All of that being said – and even though “Whole Lotta Lovin” sounds like a #StuffDrunkPeopleSay Twitter trend set to music – I find this infinitely more enjoyable than the laughably “epic” and utterly joyless Rodeo. It’s so dumb and predictable, but I can’t completely hate on a “We Found Love” knockoff.
Iggy Azalea: “Azillion”
Ready or not, here comes the return of Iggy Azalea. Six months after canceling her “Great Escape” tour, she is beginning the roll out for her next album, Digital Distortion. The campaign kicked off last Friday with the release of “Azillion”, a street single of sorts. (The as-yet unreleased “Team” will be the official single.) The 25-year-old Australian rapper implied that more would be on the way, christening this month “Igguary,” which explained meant “a January full of new iggy stuff. Very blessed month for Azaleans.”
MARCUS: Christ. I love the fact that Iggy Azalea is making turnt-up dance raps for house music people. It’s like, this song is for people who love rap, but like, don’t really love rap, but who remember that one time when they really liked that one “Fancy” song that Iggy Azalea did.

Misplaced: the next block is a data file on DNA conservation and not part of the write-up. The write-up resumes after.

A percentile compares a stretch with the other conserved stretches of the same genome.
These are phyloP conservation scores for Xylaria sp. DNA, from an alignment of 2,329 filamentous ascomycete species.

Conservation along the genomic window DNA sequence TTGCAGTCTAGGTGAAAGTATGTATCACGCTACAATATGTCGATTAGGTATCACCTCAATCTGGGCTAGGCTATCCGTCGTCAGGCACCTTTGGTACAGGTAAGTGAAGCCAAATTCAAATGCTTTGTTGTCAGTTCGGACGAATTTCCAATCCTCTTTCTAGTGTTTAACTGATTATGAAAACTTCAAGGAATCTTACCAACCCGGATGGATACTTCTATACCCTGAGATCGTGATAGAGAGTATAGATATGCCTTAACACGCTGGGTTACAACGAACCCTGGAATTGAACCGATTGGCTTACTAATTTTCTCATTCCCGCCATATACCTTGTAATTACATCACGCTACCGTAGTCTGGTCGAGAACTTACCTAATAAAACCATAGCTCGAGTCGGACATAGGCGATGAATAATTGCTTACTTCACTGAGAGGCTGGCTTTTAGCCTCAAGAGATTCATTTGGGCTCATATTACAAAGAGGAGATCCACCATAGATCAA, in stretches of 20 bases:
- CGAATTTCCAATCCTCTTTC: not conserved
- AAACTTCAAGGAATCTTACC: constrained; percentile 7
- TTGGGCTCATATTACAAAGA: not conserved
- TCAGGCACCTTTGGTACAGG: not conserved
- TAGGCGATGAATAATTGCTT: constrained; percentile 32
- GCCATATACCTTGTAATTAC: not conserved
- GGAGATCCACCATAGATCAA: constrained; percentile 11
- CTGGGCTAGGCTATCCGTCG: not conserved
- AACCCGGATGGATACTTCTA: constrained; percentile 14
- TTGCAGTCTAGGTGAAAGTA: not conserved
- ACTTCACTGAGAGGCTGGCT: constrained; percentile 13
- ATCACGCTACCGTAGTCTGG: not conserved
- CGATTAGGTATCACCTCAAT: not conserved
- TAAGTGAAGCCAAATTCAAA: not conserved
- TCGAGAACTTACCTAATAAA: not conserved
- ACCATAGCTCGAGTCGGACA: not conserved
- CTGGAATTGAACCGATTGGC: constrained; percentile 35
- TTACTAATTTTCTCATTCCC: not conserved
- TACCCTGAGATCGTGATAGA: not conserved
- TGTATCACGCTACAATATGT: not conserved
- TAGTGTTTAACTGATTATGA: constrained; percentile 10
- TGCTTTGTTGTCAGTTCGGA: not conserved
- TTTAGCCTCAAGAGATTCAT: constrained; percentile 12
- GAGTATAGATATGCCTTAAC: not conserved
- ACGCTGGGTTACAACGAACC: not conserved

The production is that bassline big room house that’s kinda ubiquitous to house music forever, so it’s not like Iggy Azalea’s not going to make another million dollars making this kind of music. I mean, as long as David Guetta runner-ups need fake Nicki Minajs for their music, then hell… Iggy Azalea has just enough credibility to be relevant forever.